Representatives of tax-exempt organizations – including nonprofit corporations – would not be eligible to serve on the board of directors of the Haines Chamber of Commerce under a proposed revision of the group’s bylaws shared with members last month.

The revision would create three classes of memberships, but only for-profit entities or “primary members” would qualify to serve on the group’s board of directors.

Under the proposal, nonprofits would fall under a “community member” membership, and individuals could join as “supporting members.” Chamber members in those two classes would be eligible to participate in membership votes, but could not serve on the group’s board.

Melissa Aronson, who attended Friday’s chamber meeting on the draft bylaw revision, said last week the new rule devalues nonprofits and individuals. “The whole idea of separate but equal doesn’t make sense. They’re essentially assigning second-class citizenship to nonprofits and individuals.”

“Supporting members” might include retired business owners whose experience would be valuable to the board, Aronson said. “I think those people have a lot to offer.”

Aronson said she supports a more inclusive board membership. “At a time when boards so often are looking for people to serve, why exclude two classes of people?” she said.

Aronson, president of Haines Friends of Recycling, said she was speaking as an individual and not on behalf of HFR.

Chamber board member Sean Gaffney said there are fundamental differences between nonprofit and for-profit entities and that the draft bylaws strengthen the organization by clearly defining its rules, eliminating interpretation that led to subjective decision-making. The chamber is trying to bring people together and be as inclusive as it can, he said.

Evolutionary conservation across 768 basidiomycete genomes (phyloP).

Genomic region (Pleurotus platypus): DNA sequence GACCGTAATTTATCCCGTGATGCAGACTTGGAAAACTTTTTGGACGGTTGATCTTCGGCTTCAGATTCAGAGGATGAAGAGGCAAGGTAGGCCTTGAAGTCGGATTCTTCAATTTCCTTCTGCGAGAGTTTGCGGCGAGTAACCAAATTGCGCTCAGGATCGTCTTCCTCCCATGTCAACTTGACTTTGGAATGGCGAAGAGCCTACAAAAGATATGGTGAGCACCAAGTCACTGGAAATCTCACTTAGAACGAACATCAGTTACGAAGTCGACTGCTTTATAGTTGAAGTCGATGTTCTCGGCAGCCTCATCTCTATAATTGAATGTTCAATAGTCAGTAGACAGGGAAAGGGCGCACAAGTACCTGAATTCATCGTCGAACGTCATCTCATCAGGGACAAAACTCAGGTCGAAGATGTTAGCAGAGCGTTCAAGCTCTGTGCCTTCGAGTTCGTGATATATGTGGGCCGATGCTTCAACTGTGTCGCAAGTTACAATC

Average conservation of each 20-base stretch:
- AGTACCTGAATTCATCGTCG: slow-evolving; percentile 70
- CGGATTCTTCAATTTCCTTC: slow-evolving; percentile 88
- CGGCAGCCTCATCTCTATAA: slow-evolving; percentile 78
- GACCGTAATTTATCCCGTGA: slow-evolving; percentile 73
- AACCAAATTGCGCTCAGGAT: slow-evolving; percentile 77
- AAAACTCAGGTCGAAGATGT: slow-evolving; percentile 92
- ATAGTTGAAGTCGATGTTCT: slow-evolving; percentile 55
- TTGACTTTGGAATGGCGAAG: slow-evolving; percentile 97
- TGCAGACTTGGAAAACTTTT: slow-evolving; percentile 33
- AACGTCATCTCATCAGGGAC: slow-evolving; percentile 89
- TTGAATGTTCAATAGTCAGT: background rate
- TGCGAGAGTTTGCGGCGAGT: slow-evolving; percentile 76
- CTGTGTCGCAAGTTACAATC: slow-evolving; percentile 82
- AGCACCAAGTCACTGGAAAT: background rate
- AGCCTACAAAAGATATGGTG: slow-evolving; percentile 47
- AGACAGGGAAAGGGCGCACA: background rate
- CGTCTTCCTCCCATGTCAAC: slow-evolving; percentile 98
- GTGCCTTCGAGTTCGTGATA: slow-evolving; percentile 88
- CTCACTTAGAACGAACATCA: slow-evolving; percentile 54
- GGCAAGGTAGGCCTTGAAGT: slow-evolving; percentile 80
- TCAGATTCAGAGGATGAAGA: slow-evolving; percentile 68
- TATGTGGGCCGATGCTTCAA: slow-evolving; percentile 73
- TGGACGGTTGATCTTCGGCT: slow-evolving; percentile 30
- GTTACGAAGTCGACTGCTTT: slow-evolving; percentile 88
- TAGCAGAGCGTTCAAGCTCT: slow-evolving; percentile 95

“The chamber board recognizes the contributions nonprofits make to the community, including bringing large amounts of cash into our economy,” Gaffney said.

One idea suggested at the meeting was to designate a seat on the nine-member board for nonprofits.

Chamber president Kyle Gray said that besides delineating criteria for chamber board membership, the draft revision includes smaller changes, such as allowing the board to meet on days other than Thursday and extending officers’ terms from two years to three.

Other changes establish that one-third of directors (three) would be elected annually to three-year terms. Slight changes also were made to the group’s mission statement.

Gray said the draft would be emailed to all board members and stressed that changes could still be made in the document.

Bylaw revisions must be approved by a meeting of the group’s membership. A meeting on the changes is expected to be held before summer.

“If the membership gets together and they don’t like the changes, we can get together as a board and make the changes people think are necessary,” Gray said.